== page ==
Ray Butler’s 2018 Top 200 MLB Prospects: #41-60

Written by: Ray Butler

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I count SIX plus-plus athletes amongst my #41-60 prospects. We’re beginning to creep into the ‘tomorrow’s superstars’ portion of this list.

60. Anthony Alford, OF, TOR, Age: 24

Alford’s tools scream as loudly as any tools in the minor leagues. But the outfielder will turn 24 in July, he’s played three full seasons of professional ball, and the numbers simply haven’t matched the skillset yet. Let me clarify: Alford has been good. Last season, he slashed .299/.390/.406 in three different minor league stops. Alford also received his first taste of the big leagues with the Blue Jays, but the right-hander fractured his left hamate bone in his fourth MLB game. Alford hit 5 HRs and stole 19 bases last season in the minor leagues, but the tools suggest Alford is capable of hitting 15-20 HRs and stealing 30 bases. For me, the 2018 season will be telling as to whether Alford is capable of tapping into the ceiling of his massive potential, or if he’s a superior athlete who might not ever figure it all out. For the sake of his place in the top half of top 100 prospect lists, Alford will need to post his first professional campaign of 10+ home runs during the 2018 season.

59. Jon Duplantier, SP, ARZ, Age: 24

Named Pipeline Pitcher of the Year at the conclusion of last season, Duplantier was one of the most dominant pitchers at any level in 2017. The right-hander finished with a hilariously good 1.39 ERA with 165 K’s in 136 innings pitched. Duplantier is one of those ‘needs to develop a solid third pitch’ guys, but if you don’t invest now and Duplantier replicates his success from last season, he’ll be a top 25 prospect and owned by someone else in your league. At this point, it’s not really important to consider (because Duplantier hasn’t pitched at a level more advanced than High-A), but the humidor in Arizona will eventually give a slight bump to Duplantier’s potential major league value. He’s a late bloomer, but Duplantier could be a middle-of-the-fantasy-rotation guy for you as early as sometime in 2019.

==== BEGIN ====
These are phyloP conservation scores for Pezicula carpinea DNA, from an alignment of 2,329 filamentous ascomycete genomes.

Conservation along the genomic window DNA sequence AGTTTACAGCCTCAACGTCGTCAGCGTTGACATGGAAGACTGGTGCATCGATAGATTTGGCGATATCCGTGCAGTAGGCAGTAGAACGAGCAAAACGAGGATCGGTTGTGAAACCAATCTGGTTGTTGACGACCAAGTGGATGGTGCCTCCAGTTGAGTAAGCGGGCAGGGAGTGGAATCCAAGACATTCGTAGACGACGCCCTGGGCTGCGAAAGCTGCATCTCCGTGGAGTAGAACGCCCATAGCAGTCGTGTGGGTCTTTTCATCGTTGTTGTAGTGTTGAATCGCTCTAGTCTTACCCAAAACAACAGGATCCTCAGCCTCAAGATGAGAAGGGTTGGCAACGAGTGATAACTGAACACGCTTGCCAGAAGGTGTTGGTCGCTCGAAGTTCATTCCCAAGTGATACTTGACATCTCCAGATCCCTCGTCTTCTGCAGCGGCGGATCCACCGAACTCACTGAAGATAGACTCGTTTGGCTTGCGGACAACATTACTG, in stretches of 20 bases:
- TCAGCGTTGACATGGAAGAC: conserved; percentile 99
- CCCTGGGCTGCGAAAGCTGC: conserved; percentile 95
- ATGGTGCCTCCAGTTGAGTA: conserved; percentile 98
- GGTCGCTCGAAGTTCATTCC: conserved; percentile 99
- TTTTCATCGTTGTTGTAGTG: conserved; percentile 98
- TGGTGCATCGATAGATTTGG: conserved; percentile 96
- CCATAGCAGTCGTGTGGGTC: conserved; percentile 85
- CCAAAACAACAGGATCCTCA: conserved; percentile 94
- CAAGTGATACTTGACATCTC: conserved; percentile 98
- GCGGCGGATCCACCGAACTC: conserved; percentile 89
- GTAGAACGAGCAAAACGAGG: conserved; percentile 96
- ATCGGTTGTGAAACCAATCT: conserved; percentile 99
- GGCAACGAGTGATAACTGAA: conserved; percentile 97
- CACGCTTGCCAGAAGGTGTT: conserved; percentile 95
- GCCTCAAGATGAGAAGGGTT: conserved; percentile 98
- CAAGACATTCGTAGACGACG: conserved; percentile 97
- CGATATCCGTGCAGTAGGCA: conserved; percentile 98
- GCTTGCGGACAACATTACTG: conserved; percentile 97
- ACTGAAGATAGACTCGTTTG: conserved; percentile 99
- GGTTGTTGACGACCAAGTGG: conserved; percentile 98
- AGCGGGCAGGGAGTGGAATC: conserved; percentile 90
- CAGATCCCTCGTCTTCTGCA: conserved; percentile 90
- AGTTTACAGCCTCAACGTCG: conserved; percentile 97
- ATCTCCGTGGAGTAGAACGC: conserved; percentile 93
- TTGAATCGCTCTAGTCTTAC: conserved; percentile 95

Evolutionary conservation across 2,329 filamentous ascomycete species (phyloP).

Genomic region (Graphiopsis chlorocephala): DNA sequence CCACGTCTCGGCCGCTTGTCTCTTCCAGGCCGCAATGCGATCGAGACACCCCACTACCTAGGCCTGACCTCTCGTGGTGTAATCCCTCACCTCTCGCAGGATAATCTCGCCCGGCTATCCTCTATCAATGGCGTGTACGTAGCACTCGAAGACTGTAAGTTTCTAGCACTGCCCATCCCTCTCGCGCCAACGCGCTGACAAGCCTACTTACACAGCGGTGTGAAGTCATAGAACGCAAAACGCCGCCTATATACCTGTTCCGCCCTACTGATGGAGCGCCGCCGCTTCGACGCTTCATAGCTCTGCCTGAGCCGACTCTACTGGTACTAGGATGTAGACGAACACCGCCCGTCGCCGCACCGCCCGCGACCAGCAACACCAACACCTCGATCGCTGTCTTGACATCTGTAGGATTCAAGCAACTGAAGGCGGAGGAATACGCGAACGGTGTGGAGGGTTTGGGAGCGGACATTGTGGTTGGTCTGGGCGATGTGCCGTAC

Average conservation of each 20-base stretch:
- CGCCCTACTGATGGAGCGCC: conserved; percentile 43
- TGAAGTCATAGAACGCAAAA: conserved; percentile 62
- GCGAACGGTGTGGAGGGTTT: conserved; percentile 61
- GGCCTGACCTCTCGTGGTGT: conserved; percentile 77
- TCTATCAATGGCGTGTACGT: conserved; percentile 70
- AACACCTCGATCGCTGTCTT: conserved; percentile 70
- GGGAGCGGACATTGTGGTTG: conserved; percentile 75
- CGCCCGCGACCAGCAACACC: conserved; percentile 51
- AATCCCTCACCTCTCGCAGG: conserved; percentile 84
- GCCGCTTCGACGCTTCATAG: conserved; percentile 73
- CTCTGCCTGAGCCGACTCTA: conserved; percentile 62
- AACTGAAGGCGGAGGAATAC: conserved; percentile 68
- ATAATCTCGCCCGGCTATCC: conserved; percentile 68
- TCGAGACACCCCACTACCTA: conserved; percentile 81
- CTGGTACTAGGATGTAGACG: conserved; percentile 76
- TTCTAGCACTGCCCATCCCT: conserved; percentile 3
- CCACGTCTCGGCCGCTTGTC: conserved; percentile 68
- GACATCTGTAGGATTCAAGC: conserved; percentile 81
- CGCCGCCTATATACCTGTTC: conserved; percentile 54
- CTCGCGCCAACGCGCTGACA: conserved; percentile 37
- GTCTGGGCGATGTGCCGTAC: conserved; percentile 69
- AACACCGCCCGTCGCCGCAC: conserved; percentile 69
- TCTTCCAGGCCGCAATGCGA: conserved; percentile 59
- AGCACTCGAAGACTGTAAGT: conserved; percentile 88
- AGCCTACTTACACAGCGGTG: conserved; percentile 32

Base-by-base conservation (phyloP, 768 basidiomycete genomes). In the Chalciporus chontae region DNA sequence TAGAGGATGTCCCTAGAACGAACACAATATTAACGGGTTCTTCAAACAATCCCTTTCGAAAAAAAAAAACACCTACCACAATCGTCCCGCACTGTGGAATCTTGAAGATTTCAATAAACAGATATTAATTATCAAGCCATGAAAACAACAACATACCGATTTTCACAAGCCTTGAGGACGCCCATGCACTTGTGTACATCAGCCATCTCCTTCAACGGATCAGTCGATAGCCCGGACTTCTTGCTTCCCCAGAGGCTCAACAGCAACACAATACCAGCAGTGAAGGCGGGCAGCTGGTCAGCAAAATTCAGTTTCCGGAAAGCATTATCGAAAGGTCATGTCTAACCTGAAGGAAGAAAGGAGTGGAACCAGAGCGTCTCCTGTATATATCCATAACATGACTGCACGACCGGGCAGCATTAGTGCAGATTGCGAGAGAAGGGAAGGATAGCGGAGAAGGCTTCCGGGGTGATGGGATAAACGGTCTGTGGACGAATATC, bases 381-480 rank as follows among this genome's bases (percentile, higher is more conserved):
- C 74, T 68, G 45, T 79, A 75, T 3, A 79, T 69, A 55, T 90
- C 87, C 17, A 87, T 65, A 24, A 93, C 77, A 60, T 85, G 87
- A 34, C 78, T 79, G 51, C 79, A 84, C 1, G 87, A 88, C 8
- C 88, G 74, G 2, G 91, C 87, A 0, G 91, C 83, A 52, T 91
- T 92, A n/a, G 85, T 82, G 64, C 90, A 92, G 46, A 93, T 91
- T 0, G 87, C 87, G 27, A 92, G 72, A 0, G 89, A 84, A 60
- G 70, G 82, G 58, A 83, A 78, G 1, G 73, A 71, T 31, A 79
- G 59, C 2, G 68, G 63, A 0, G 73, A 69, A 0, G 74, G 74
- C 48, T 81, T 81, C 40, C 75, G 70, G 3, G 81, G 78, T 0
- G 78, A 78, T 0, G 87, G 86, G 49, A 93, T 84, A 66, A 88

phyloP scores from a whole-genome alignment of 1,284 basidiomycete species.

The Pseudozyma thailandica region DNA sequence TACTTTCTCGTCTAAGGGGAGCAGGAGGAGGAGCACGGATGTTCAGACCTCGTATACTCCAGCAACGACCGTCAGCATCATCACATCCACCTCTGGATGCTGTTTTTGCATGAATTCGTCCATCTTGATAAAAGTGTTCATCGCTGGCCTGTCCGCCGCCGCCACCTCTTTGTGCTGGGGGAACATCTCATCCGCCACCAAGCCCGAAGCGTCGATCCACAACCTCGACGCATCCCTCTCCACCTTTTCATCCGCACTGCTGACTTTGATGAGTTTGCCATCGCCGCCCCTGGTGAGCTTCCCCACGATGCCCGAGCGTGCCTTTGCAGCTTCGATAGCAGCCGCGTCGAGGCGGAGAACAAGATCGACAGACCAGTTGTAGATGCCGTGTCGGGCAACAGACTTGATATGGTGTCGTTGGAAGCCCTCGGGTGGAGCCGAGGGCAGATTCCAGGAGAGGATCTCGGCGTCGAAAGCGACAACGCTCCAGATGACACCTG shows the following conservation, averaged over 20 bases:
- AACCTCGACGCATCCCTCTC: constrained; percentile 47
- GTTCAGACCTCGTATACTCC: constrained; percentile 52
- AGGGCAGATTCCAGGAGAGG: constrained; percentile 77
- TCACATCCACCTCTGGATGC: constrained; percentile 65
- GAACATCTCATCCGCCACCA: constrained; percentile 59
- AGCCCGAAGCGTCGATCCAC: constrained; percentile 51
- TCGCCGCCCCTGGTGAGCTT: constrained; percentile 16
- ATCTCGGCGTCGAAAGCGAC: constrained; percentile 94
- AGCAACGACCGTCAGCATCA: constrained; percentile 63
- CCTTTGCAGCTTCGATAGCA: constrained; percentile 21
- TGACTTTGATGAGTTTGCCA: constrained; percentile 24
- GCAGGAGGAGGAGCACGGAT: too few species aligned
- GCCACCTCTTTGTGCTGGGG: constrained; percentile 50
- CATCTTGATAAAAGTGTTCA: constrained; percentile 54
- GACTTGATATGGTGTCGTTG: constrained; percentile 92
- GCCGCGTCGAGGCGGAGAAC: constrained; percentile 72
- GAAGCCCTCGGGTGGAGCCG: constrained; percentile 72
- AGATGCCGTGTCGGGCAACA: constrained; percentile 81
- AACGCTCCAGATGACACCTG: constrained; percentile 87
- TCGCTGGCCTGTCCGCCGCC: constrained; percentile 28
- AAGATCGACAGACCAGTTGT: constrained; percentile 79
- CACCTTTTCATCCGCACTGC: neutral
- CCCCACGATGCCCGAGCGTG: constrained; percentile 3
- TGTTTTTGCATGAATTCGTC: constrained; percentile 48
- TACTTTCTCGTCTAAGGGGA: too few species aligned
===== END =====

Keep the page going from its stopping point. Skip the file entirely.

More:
58. Cal Quantrill, SP, SD, Age: 23

Possessor of what is easily one of the best changeups in the entire minor leagues, Quantrill will play the 2018 season two years removed from Tommy John surgery and will likely knock on the door of an MLB debut at some point this season. Now, there is some unfortunate research that speaks to the low strikeout rate amongst pitchers who rely heavily on their changeup, but Quantrill also boasts an above average fastball that should continue to develop as Quantrill extends further and further away from UCL surgery. I’ll be interested to see if Quantrill’s BABIP against improves in 2018 (opponents had an insane .353 and .341 BABIP against Quantrill in High-A and AA last season). It’s bound to, right? Some positive regression in that category would lead to a slight bump in Quantrill’s performance. The Padres window is about to open, and Quantrill could play near the top of their rotation when they’re ready to legitimately compete in the NL West.

57. Monte Harrison, OF, MIA, Age: 22

A lot of prospects are considered “one of the best athletes in the minor leagues” because Monte Harrison exists. Harrison is a freak athlete, and it’s far from a unique take to consider him the very best athlete in the minors. Harrison totaled 21 HRs and 27 SBs (swoon) last season in Low-A and High-A. The .272/.350/.481 slash is also encouraging (in other words, the man is at least willing to consider taking a walk), even if the K% was a high 27.1%. Harrison’s swing is certainly not flawless, and it must continue to evolve in order to not be exposed against higher-level competition. I tend to think that elite athletes have a better chance of ironing out mechanical issues than functional athletes, so I remain optimistic in Harrison’s future. I’m not necessarily in love with the move from Milwaukee’s farm system to Miami’s, but Harrison’s ceiling holds massive value anywhere on planet. Just know that even in the height of his prime, Harrison (who is a big-time low floor/high ceiling prospect) will likely disappear from your production spectrum for a couple of weeks (or a month) each season.

56. Heliot Ramos, OF, SF, Age: 18

“He’s probably got the highest upside of any prospect they’ve had since Buster Posey.” Those are the words from Jim Callis, a senior writer for MLB Pipeline, when discussing Ramos recently. How many prospect evaluators are slightly-limiting Ramos’ ceiling thanks to the pitcher-friendly confines of AT&T Park in San Francisco? It’s certainly an interesting nuance, but I’m not sure it should have much to do with how we view Ramos (currently 18 years old and years away from an MLB debut) as a prospect in 2018. Ramos has the chance to be a state-of-the-art five tool contributor. He’s extremely athletic, he packs some pop, and he should be a factor on the bases until late in his career. There’s absolutely-zero chance that he maintains the .500 BABIP he posted last season in Rookie Ball, but the fact remains that even though he’s ranked inside of the top 60, Ramos might be the most underrated athlete (and one of the most underrated prospects in general) in my top 200 list.

55. Miguel Andujar, 3B, NYY, Age: 23